pkbites pkbites is offline
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Originally Posted by Hermitian View Post
That would be a very convenient job to have if you are serial killer.
You know, I've always kind of wondered about that with someone who works at a crematorium.
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  #30  
Old 12-07-2013, 12:50 AM
ExTank ExTank is offline
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One company that I know of (unfortunately; one of their sites is one of our customers): Stericycle.

I hate going there to work. It looks/smells like there's Hepatitis A thru Z on everything, and the stench...it's the sort only a hungry buzzard could love.

It takes a long hot shower with lots of soap when I get home to feel clean again, and my clothes go immediately into the washer, with a double dose of laundry detergent and bleach.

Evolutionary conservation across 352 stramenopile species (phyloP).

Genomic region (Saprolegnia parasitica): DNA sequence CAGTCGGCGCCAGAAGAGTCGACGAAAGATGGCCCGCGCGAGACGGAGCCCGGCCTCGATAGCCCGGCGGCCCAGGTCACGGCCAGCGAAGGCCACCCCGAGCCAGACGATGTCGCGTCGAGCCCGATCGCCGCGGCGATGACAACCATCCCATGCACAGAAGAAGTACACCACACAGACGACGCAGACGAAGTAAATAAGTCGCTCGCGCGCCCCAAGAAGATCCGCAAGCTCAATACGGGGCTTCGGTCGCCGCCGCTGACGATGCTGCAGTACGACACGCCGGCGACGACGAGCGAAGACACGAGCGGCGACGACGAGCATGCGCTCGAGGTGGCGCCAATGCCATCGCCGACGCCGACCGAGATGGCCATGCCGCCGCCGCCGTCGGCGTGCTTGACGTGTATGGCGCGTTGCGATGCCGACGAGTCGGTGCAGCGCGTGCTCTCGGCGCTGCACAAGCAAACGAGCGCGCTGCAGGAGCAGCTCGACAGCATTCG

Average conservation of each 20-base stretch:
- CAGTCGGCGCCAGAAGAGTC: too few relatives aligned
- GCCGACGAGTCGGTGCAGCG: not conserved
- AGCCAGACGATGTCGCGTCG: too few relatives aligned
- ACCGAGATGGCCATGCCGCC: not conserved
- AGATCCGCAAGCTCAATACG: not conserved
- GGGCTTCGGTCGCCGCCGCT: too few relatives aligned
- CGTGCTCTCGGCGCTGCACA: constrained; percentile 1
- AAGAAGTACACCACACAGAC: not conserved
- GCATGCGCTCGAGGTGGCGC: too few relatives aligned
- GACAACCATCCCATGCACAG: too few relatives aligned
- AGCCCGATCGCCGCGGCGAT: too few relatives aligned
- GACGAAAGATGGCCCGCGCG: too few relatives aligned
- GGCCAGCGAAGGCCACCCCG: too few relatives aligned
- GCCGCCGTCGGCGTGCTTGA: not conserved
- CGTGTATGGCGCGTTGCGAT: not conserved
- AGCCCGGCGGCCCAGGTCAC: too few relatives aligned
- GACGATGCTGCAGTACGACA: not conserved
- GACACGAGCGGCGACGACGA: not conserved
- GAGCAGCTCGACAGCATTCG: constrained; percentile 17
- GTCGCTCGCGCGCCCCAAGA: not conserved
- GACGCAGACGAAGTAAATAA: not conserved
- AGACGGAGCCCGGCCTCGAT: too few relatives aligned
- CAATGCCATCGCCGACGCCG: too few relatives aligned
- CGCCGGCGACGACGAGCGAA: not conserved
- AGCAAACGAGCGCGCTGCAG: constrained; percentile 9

ETA: I think I just threw up a little thinking about it.

Last edited by ExTank; 12-07-2013 at 12:50 AM..
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  #31  
Old 12-07-2013, 01:36 AM
Washoe Washoe is offline
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Originally Posted by Trinopus View Post
There was a Civil War officer who did, in fact, keep his amputated arm. Fewer regulations in those days.
My wife has an ancestor who lost an arm in the Civil War. He accused the doctor who amputated it of incompetence, as he felt that the break did not warrant high amputation. The doctor denied it. So my wife’s ancestor went out to the battle site and dug up his own arm, and went back and shoved it in the doctor’s face, proving to him that the break was too low to require high amputation.